Faculty Publications

Document Type

Article

Publication Date

December 2019

Abstract

As part of a larger online survey, we conducted an Internet-based study that included both qualitative and quantitative data from a national non-probability sample to examine how sexual minority women and gender non-conforming individuals described their experiences and concerns after the 2016 election. The current study explores responses in relation to local social and political climates. Quantitative analysis of survey responses (N = 969) examined changes in participant concerns relative to state policy context (number of positive policies offering equal rights and protections for LGBTQ communities) and size of community (e.g., urban and rural). Analysis of narrative responses to open-ended questions (n = 605) explored experiences and perceptions of safety and support relative to geographic location. Quantitative analyses showed no difference in levels of concern by size of community of residence and greater concerns among participants in higher equality states compared to those in negative equality states. Qualitative analyses revealed two broad categories of themes: perceptions of safety and support in the state, region or local context (safe havens and hostile locations), and strategies for navigating in the current or changing local social and political landscapes (hunkering down in safe places and with safe people, increasing vigilance and evasion, fleeing unsafe locations, and paving the road to a better future). Findings underscore the broad impact of national elections on perception of safety and civil rights at all levels of the social and political environments.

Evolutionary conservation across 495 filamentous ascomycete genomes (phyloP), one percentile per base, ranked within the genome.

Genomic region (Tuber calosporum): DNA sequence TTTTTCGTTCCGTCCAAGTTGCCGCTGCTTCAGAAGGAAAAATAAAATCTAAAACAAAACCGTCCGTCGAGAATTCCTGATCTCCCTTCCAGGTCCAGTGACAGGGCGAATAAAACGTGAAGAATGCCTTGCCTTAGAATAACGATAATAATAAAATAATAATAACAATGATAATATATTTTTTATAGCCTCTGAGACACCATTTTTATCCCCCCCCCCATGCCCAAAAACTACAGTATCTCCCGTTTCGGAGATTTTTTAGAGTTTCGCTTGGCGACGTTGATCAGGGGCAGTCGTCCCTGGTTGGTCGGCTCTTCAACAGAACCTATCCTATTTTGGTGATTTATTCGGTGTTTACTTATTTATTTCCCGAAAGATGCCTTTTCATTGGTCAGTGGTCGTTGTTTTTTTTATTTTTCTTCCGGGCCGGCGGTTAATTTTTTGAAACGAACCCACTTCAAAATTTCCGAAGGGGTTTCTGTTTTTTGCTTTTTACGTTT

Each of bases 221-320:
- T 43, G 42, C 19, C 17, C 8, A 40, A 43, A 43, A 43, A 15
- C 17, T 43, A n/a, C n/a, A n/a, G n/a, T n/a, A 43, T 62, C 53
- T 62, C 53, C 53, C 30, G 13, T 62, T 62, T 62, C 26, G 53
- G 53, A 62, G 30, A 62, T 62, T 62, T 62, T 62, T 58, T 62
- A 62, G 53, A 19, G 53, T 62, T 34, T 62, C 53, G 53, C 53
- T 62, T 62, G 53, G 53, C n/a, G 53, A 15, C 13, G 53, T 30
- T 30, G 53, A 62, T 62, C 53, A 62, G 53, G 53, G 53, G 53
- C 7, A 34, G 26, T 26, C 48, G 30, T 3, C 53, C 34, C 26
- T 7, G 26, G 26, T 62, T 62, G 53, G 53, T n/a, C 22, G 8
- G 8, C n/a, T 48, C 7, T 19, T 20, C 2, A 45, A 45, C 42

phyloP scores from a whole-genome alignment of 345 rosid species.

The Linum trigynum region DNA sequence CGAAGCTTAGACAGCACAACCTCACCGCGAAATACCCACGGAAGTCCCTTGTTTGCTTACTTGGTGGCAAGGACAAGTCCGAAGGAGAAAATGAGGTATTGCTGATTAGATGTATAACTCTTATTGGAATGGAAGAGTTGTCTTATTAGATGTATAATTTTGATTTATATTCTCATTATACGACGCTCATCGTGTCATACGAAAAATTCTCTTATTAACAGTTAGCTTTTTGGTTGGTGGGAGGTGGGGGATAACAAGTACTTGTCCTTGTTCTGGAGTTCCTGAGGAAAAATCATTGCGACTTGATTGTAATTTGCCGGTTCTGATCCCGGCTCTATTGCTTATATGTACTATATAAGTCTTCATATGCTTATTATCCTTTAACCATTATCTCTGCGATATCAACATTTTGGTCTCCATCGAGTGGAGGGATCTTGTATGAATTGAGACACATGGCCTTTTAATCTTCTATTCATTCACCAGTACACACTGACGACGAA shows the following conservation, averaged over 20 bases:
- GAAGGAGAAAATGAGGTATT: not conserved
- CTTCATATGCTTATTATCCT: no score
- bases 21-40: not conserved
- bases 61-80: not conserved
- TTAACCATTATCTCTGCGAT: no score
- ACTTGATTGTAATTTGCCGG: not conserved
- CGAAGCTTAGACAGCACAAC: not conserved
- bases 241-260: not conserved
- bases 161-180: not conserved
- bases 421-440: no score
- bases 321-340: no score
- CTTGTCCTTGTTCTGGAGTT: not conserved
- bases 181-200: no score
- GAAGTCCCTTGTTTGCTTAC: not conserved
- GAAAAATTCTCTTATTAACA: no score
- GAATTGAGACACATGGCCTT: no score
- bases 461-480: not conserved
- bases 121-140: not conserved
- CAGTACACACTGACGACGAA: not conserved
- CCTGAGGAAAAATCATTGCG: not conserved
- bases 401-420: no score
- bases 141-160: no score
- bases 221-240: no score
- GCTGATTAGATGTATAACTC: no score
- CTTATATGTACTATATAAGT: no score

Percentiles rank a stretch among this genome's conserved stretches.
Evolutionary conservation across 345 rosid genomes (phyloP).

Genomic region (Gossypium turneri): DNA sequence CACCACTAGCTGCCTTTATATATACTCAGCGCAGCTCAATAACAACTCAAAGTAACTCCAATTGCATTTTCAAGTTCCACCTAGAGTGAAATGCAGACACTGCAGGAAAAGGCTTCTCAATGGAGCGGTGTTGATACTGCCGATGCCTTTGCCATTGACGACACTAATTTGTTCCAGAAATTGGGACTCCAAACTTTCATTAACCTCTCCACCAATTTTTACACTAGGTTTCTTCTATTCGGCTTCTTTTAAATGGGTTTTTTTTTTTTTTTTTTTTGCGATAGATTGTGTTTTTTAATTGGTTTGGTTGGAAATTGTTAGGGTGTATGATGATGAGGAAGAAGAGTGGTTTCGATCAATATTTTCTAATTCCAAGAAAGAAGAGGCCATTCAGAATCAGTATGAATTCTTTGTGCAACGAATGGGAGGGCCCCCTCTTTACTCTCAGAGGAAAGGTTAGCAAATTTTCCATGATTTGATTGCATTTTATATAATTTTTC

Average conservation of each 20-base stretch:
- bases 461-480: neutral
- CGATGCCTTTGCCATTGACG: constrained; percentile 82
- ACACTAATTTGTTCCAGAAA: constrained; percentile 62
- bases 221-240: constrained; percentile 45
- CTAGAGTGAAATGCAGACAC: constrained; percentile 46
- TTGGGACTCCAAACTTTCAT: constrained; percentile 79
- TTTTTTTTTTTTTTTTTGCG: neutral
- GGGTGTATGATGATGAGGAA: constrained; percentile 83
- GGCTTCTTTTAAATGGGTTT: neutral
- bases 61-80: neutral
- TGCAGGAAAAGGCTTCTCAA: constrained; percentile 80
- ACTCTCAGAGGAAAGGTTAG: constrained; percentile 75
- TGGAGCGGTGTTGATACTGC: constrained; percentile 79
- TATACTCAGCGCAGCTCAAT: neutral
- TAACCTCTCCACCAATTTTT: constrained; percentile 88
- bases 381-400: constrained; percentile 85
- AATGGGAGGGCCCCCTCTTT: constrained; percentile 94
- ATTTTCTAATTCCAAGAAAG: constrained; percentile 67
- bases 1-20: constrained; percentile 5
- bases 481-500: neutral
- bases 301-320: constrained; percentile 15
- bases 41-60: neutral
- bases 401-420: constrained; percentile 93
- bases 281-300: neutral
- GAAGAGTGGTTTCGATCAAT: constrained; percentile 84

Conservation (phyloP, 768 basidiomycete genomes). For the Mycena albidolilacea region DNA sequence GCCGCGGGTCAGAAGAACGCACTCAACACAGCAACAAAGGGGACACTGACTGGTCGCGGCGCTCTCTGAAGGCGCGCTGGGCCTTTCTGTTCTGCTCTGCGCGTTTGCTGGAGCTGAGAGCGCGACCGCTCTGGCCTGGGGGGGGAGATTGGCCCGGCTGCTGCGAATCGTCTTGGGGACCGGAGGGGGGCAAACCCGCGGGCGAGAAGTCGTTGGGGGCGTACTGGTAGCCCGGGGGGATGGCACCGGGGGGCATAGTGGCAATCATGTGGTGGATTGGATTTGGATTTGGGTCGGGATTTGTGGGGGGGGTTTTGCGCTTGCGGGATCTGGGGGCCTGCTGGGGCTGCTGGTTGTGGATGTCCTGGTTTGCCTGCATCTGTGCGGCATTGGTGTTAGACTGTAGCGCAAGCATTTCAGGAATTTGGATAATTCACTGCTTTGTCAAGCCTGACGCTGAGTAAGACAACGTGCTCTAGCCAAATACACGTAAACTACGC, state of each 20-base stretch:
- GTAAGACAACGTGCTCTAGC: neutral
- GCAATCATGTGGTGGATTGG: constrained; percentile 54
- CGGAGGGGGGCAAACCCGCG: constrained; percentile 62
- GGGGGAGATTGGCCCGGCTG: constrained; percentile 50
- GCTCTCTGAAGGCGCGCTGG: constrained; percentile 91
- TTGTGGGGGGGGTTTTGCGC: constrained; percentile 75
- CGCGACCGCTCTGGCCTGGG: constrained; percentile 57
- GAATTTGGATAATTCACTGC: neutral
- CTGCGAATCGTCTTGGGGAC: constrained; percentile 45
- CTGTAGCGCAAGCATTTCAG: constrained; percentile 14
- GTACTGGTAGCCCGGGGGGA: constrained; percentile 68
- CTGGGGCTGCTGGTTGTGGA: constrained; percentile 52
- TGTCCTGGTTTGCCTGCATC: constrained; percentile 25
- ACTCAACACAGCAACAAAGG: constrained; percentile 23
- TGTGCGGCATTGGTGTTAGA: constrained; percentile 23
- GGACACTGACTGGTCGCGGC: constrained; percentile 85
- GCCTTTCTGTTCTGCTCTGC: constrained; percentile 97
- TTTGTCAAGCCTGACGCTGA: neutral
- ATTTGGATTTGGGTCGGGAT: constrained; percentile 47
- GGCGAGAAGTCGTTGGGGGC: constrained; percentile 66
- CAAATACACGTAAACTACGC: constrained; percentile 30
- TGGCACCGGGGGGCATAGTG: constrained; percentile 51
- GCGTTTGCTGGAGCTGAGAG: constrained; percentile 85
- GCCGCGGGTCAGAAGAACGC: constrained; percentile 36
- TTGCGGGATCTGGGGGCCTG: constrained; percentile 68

Comments

This is a post-peer-review, pre-copyedit version of an article published in Sexuality Research and Social Policy. The final authenticated version is available online at: http://dx.doi.org/10.1007/s13178-018-0349-6

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